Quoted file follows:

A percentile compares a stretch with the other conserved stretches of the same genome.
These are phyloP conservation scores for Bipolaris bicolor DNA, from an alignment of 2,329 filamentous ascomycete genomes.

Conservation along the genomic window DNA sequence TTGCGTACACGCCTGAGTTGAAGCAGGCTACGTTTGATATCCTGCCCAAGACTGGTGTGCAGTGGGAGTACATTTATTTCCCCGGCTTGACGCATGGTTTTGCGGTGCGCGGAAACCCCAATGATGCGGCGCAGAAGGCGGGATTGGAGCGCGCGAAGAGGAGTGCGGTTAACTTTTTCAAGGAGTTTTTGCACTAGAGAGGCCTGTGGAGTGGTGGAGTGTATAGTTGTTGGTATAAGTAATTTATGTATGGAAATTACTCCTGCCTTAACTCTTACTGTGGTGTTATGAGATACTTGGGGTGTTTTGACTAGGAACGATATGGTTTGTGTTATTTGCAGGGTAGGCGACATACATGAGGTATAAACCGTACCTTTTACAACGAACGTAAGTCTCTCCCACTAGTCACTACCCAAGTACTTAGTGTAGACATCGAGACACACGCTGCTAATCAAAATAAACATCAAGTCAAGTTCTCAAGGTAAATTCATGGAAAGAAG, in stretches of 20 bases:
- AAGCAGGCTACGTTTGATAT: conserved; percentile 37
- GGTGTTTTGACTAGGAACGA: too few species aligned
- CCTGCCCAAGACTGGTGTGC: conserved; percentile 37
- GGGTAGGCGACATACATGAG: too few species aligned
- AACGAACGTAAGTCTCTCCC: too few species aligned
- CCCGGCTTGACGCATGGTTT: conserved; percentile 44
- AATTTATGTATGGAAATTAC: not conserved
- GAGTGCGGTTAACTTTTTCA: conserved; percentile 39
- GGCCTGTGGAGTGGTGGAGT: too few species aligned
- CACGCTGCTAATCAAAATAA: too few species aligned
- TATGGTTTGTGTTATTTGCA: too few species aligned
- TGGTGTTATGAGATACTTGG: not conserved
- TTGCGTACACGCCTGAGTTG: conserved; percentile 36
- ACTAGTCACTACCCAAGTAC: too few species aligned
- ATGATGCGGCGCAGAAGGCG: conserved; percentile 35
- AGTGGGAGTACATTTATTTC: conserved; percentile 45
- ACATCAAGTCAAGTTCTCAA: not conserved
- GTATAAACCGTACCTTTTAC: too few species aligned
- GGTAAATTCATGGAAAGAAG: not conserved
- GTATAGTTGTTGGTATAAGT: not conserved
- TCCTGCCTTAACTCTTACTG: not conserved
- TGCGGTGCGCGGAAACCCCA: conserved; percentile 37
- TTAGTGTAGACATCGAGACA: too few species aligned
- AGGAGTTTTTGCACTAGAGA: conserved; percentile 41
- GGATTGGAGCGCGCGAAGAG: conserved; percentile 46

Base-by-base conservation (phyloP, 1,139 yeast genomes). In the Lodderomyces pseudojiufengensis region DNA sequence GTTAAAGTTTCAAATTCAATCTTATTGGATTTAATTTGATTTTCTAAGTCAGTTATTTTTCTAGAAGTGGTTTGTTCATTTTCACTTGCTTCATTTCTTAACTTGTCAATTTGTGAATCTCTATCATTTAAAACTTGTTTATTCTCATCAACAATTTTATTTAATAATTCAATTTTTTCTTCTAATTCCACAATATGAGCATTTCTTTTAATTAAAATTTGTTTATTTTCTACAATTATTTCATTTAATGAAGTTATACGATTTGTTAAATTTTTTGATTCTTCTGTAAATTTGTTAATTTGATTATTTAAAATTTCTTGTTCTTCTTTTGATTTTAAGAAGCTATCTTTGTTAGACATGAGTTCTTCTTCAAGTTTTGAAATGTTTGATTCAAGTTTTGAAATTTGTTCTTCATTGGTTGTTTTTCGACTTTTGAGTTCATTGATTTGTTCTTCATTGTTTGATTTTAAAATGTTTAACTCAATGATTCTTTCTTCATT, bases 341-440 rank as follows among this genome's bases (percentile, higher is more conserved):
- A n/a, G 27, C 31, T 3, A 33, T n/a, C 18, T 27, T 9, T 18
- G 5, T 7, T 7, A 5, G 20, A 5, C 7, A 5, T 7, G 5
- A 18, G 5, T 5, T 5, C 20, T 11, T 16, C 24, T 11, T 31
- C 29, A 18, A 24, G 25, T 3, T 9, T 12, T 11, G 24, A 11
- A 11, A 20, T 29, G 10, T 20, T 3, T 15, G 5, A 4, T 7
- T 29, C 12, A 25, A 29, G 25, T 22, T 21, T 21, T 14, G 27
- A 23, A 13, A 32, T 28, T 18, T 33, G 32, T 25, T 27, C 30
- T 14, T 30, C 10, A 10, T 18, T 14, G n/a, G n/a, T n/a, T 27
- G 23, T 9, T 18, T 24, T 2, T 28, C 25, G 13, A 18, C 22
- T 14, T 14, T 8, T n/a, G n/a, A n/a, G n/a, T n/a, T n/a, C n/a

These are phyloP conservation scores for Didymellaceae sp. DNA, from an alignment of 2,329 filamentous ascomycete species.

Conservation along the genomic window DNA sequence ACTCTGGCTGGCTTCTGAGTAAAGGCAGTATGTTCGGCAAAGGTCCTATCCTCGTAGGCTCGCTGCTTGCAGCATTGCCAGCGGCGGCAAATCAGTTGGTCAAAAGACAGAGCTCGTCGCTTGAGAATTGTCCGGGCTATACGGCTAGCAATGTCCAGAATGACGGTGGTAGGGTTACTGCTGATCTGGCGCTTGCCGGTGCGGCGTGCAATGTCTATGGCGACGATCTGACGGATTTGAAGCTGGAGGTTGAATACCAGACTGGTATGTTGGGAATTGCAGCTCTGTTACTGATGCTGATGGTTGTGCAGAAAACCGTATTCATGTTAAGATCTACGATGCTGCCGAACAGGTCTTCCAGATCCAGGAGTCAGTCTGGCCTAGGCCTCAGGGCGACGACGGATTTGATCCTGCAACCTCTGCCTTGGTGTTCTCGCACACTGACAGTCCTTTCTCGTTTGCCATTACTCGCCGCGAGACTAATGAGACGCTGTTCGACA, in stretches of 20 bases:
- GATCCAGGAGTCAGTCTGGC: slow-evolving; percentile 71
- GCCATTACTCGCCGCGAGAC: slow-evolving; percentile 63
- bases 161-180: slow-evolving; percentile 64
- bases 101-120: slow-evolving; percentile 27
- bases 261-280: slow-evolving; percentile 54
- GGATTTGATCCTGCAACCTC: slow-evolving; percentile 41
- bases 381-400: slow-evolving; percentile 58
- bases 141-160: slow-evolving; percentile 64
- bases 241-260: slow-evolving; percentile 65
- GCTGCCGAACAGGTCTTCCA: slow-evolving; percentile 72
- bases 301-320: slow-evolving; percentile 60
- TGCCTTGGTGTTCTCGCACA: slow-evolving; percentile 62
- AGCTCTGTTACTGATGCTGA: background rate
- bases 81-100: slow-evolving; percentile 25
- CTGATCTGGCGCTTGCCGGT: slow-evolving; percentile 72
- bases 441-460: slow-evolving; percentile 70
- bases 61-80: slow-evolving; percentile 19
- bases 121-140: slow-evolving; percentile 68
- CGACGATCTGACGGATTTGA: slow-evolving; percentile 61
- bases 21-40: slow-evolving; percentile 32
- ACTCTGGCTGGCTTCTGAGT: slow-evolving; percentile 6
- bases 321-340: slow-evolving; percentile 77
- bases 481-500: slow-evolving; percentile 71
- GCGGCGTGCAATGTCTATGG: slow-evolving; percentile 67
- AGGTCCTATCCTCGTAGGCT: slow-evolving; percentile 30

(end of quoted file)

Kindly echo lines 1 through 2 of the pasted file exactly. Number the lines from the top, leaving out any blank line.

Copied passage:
A percentile compares a stretch with the other conserved stretches of the same genome.
These are phyloP conservation scores for Bipolaris bicolor DNA, from an alignment of 2,329 filamentous ascomycete genomes.